Sub-Saharan Africa still struggling with mobile gender gap
Sub-Saharan Africa remains the second-worst region in the world when it comes to the mobile gender gap, according to a new GSMA report.
The Mobile Gender Gap Report 2020 found that the divide is still widest in South Asia at 51% followed by Sub-Saharan Africa at 37%.
Overall the mobile gender gap has narrowed globally, with 54% of women in low- and middle-income countries (LMICs) now using mobile Internet, up from 48% in 2018 and 44% in 2017. Despite this progress, the gender gap in mobile Internet use in LMICs remains substantial, with over 300 million fewer women than men accessing the Internet on a cellphone.
The percentage of women using mobile Internet in Sub-Saharan Africa was actually 1% better in 2018, at 38%.
"We are seeing important progress in driving equal Internet access for women, but the pace of progress still remains slow. We urge business and government communities to continue prioritizing efforts to drive more equal access to mobile technology," said Mats Granryd, director general of GSMA. "Ensuring digital and financial inclusion for women is critically important, as we know that when women thrive, societies, businesses and economies thrive."
However, the underlying gender gap in mobile ownership remains and women across LMICs are 8% less likely than men to own a mobile phone, which translates into 165 million fewer women than men owning a mobile.
Affordability remains the critical barrier to mobile ownership, while lower awareness, as well as a lack of literacy and digital skills, are vital factors preventing women's mobile Internet use.
The research found that mobile offers essential benefits to users. The majority of male and female mobile owners reported that mobile ownership makes them feel safer, better informed and supports them in their day-to-day lives.
The GSMA also compared male and female mobile ownership and mobile Internet use in a few different African countries.
Of all surveyed countries globally, Mozambique has the lowest level of ownership, with only 46% of women owning a mobile phone compared to 56% of men.
In Uganda, 69% of women own phones compared to 84% of men and in Senegal 71% of women own phones compared to 73% of men. The top-ranked African countries were Algeria and Kenya, where 86% of women own mobiles, followed by Nigeria and South Africa, where 83% of women own cellphones.
When it comes to mobile Internet users South Africa had the most women using mobile Internet at 58%, followed by Algeria at 55%. The bottom-ranked African nation was Uganda, with just 13% of women using mobile Internet, followed by Mozambique at 17%.
Literacy and digital skills remain the greatest barrier to mobile Internet for women in Africa. Low literacy levels are a key factor in several markets. For example, in Nigeria, 27% of women and 22% of men who are aware of, but do not use the Internet, cited it as the most important barrier.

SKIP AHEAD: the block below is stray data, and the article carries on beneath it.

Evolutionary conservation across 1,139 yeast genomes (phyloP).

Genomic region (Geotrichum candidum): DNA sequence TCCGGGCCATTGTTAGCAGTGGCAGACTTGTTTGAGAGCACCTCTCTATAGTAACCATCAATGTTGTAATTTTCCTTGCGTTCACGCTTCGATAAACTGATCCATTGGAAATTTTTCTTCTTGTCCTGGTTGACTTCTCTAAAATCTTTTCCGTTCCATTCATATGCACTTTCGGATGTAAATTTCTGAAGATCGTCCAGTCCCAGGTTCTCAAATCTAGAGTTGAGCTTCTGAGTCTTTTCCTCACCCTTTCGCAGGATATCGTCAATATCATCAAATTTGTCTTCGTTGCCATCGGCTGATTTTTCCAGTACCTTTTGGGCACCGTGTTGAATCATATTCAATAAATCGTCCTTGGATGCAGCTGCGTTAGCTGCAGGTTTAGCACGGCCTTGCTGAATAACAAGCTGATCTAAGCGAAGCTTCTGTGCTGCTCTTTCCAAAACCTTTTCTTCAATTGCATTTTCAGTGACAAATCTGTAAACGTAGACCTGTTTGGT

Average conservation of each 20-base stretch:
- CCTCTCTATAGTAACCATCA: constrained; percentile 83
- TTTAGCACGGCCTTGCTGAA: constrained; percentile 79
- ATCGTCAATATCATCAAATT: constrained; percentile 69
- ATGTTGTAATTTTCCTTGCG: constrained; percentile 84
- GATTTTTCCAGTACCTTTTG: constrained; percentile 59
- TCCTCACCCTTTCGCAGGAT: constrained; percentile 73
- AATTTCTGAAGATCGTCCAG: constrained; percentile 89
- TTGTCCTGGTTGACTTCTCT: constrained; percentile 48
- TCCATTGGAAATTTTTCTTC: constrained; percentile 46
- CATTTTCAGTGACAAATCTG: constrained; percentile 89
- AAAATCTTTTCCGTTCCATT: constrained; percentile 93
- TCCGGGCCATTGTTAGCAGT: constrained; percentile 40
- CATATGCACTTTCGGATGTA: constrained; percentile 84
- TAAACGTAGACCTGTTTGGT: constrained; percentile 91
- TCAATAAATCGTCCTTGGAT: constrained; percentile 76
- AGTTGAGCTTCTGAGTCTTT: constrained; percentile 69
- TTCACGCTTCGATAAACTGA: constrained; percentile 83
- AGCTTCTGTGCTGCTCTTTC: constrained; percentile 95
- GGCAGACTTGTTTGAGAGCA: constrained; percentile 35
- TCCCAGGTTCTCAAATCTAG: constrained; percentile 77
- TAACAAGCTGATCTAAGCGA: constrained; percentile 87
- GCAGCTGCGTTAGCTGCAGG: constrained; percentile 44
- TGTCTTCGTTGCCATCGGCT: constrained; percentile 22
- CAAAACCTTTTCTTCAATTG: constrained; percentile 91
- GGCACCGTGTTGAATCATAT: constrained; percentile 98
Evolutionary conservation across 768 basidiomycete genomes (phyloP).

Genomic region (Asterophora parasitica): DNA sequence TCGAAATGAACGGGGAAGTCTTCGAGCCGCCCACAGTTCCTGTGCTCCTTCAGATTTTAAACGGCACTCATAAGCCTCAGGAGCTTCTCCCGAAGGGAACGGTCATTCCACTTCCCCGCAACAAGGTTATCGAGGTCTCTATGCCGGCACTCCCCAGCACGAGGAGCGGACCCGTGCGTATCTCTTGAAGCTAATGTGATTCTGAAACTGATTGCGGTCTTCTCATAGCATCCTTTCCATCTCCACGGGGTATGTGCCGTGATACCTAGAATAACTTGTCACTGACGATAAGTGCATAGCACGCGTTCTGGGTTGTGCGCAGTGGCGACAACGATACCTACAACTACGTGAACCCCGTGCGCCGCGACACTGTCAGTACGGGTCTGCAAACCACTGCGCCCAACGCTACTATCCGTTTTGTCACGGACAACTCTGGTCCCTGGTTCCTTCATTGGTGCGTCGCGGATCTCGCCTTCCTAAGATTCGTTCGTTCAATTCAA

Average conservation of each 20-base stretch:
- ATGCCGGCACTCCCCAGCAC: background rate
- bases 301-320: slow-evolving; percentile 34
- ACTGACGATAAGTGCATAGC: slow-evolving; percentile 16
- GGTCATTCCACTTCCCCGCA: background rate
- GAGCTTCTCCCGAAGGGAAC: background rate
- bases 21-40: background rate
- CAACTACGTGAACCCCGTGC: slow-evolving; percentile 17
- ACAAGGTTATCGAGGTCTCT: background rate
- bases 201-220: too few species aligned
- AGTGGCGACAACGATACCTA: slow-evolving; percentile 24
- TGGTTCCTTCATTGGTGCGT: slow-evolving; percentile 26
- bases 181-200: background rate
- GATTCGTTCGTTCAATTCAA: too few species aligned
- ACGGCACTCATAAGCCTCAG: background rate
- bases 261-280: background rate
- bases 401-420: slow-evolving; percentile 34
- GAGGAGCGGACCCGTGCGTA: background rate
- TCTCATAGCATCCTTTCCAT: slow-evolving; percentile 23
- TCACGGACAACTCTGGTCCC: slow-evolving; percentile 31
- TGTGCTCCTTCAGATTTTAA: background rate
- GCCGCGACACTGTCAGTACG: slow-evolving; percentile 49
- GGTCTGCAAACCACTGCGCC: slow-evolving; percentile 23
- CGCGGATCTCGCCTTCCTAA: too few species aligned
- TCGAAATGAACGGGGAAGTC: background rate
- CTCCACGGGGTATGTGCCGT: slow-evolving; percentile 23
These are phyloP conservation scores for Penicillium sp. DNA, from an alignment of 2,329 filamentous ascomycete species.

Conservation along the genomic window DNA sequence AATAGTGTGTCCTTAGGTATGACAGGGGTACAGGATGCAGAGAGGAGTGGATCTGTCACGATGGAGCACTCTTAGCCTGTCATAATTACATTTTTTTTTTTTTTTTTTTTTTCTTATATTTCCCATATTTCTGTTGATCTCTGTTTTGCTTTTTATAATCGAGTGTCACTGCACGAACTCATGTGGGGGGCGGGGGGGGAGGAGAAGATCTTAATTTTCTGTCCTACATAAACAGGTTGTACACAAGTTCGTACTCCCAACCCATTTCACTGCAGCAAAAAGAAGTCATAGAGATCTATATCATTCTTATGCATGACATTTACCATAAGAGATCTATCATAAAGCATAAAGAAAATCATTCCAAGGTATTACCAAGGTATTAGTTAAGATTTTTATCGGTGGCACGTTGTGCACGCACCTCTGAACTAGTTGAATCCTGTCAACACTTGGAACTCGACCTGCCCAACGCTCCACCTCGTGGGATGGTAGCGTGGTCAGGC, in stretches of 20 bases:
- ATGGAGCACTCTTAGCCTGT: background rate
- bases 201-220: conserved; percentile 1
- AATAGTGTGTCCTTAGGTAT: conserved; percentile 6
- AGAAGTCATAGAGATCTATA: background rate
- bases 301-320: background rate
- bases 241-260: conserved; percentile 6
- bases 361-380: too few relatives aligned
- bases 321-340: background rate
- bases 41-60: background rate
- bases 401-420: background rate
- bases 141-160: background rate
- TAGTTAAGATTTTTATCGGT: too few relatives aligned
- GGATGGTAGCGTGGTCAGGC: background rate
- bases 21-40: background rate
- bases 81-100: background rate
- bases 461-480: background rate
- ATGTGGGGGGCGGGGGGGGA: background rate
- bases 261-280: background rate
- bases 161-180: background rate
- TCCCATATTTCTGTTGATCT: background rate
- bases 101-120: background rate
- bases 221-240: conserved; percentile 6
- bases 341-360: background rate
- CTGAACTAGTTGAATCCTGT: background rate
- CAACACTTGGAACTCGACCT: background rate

Affordability is also a particular barrier in Sub-Saharan Africa, where it has risen to be the top barrier for men and the second most important barrier for women.
In Kenya, 38% of men and 33% of women cited affordability as the single most important barrier to adoption. Affordability has also increased in significance as a barrier and in Mozambique it was cited as a top barrier by an additional 20% of female respondents.
Sluggish smartphone growth
The GSMA believes the type of mobile device used has a major impact on how the Internet is accessed.
"Although it is possible to access the Internet on a feature phone, Internet use is typically much richer, more regular and varied on a smartphone."
Across LMICs, 1.2 billion women now own a smartphone. This marks a rapid increase in these markets, where female smartphone ownership has grown from 44% to 55% since 2017. However, women in LMICs are still 20% less likely than men to own a smartphone, a considerably wider gender gap than for mobile ownership overall.
The report found that in all Asian and African countries surveyed, women are significantly less likely to own a smartphone. Even in markets with a relatively small mobile gender gap, such as Algeria, where the mobile ownership gender gap is just 6%, the gap widens significantly for smartphone ownership, with 55% of women owning a smartphone compared to 68% of men.
The GSMA also announced the first wave of operators to make or renew their Connected Women Commitment through to 2023. Kenya's Safaricom, Vodacom in the Democratic Republic of Congo, Orange Finances Mobiles Senegal and MobileMoney Limited (a subsidiary of MTN Ghana) were amongst those making the pledge.
The GSMA introduced the Connected Women Commitment Initiative in 2016 to catalyze action to close the mobile gender gap. Over this time, 39 mobile operators across Africa, Asia and Latin America have made formal commitments to reduce the gender gap in their mobile money or mobile Internet customer base by 2020. These operators have already reached more than 35 million additional women with mobile Internet or mobile money services, and are driving increased digital and financial inclusion for women.
"We applaud all operators who are partnering with us on this critical initiative and look forward to working together to accelerate digital and financial inclusion for women," said Granryd.
— Paula Gilbert, Editor, Connecting Africa